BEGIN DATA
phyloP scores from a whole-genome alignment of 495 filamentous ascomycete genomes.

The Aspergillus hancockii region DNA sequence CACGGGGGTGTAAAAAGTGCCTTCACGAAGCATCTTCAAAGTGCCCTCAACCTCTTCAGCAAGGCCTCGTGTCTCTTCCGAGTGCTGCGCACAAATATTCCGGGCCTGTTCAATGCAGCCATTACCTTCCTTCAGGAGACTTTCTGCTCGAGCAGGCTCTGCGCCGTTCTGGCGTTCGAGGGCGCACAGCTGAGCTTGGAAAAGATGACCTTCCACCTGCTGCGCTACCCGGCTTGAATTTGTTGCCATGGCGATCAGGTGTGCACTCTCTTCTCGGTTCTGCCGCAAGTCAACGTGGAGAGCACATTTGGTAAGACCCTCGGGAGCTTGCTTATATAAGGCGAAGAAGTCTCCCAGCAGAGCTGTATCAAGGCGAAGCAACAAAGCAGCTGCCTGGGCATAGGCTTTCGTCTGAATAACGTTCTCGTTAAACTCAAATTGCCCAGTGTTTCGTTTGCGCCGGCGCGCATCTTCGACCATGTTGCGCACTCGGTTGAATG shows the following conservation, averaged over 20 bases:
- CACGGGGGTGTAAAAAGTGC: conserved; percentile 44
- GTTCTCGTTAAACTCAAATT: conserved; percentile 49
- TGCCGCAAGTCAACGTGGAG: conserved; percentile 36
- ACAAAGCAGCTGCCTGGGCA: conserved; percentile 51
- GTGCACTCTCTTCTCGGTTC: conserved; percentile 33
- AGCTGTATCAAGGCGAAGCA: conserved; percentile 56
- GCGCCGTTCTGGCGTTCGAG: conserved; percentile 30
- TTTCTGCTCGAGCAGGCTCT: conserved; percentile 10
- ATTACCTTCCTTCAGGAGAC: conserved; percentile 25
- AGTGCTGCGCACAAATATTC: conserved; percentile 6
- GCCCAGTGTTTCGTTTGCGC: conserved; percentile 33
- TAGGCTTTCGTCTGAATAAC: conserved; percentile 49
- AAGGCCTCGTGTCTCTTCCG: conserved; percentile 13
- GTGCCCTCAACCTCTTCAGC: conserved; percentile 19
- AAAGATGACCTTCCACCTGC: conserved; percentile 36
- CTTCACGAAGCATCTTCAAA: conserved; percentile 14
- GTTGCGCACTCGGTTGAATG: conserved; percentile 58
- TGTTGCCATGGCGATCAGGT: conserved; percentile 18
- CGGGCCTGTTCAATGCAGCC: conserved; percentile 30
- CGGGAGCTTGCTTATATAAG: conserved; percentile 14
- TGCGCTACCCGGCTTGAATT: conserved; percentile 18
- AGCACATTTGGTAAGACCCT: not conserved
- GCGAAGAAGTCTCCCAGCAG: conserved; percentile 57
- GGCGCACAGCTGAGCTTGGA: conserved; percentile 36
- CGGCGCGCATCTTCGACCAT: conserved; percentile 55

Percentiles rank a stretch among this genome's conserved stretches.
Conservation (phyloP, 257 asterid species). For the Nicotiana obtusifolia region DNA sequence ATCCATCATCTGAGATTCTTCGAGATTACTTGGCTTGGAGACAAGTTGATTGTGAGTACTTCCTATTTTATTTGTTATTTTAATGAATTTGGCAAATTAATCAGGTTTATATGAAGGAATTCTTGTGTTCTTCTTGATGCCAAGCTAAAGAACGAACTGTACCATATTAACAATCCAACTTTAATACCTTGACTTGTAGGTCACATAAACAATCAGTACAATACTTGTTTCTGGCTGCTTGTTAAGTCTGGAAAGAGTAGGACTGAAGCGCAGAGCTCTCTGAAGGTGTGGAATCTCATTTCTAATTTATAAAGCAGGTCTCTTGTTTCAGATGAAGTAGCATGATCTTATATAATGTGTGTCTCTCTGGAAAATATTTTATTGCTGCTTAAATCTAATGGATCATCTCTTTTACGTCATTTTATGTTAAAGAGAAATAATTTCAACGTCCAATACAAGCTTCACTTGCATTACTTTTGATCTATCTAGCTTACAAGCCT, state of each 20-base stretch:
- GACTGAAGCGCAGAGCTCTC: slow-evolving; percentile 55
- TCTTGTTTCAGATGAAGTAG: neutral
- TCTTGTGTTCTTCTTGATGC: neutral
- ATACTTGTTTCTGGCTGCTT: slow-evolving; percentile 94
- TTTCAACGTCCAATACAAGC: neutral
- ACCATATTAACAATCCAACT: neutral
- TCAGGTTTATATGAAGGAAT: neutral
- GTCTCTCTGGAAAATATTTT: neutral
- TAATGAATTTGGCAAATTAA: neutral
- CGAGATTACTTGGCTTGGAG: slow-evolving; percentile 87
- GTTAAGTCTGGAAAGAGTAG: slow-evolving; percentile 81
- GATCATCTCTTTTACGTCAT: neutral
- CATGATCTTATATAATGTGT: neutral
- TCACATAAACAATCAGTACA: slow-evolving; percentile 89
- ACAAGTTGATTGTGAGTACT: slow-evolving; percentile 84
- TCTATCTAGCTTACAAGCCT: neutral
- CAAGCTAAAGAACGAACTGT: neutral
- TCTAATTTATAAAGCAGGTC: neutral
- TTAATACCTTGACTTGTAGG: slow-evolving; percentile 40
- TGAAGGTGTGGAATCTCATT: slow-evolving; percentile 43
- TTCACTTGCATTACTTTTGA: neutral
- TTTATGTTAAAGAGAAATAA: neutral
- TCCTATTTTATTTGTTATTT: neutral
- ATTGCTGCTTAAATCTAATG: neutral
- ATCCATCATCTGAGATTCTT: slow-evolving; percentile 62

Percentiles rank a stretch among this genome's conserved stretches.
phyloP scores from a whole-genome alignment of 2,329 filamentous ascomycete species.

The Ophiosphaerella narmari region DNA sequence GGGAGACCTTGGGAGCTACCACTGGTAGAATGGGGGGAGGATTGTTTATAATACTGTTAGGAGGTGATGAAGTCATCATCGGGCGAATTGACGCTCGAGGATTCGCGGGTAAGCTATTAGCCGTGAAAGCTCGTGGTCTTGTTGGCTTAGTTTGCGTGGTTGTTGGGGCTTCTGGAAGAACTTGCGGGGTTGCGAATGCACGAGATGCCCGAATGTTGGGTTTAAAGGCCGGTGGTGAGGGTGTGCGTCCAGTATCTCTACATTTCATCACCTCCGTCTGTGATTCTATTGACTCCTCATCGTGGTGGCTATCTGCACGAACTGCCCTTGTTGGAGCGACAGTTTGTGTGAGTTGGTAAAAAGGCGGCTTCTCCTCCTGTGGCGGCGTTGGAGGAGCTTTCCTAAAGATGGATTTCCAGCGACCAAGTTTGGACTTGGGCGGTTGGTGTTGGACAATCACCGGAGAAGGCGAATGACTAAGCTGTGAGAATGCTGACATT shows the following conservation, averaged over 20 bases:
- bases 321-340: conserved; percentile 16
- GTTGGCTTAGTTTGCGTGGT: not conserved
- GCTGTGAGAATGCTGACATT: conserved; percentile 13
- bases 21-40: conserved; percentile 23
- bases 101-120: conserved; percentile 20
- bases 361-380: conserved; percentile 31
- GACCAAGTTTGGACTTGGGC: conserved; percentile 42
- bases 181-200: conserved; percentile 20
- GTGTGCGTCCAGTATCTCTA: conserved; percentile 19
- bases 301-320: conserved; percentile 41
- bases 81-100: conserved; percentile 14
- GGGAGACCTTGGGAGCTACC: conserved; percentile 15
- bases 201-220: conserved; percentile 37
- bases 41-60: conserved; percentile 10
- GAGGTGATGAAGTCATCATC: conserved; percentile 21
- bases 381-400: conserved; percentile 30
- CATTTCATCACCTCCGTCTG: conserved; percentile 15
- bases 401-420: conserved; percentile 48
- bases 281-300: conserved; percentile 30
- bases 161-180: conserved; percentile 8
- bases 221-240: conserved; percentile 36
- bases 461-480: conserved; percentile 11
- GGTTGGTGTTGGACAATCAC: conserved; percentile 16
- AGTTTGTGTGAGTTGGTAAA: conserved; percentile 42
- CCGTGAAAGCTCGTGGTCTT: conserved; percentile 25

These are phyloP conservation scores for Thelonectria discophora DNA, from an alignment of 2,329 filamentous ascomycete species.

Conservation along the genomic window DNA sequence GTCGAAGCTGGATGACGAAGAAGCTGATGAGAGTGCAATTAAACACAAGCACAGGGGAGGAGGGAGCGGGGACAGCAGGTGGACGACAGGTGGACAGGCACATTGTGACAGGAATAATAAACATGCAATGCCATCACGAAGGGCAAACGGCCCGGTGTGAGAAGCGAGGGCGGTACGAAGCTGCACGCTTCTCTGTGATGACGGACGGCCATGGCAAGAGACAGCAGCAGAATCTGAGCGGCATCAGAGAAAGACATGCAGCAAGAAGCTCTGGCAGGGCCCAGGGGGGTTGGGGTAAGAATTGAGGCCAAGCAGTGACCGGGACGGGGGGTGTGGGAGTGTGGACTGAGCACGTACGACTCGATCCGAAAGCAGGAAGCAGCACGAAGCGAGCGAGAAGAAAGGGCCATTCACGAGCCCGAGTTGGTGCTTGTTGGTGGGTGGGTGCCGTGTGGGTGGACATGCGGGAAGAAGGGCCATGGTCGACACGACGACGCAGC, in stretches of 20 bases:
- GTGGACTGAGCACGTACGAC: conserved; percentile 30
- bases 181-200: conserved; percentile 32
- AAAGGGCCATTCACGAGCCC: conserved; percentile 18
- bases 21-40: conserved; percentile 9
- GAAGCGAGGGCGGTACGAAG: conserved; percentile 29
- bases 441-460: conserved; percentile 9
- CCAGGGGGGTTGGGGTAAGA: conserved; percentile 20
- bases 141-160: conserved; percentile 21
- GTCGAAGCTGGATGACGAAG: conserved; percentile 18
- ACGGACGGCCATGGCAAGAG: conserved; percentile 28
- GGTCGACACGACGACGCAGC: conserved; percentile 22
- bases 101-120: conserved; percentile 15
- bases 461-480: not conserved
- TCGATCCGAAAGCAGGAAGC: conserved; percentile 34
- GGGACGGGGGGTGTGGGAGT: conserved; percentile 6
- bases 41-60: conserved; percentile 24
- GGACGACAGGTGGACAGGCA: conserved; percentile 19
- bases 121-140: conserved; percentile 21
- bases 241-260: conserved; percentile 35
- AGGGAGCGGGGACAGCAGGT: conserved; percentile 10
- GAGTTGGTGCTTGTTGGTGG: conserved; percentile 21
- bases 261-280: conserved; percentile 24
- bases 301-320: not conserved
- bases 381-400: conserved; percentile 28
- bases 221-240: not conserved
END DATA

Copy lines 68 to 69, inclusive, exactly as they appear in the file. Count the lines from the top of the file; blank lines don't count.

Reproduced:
- bases 81-100: conserved; percentile 14
- GGGAGACCTTGGGAGCTACC: conserved; percentile 15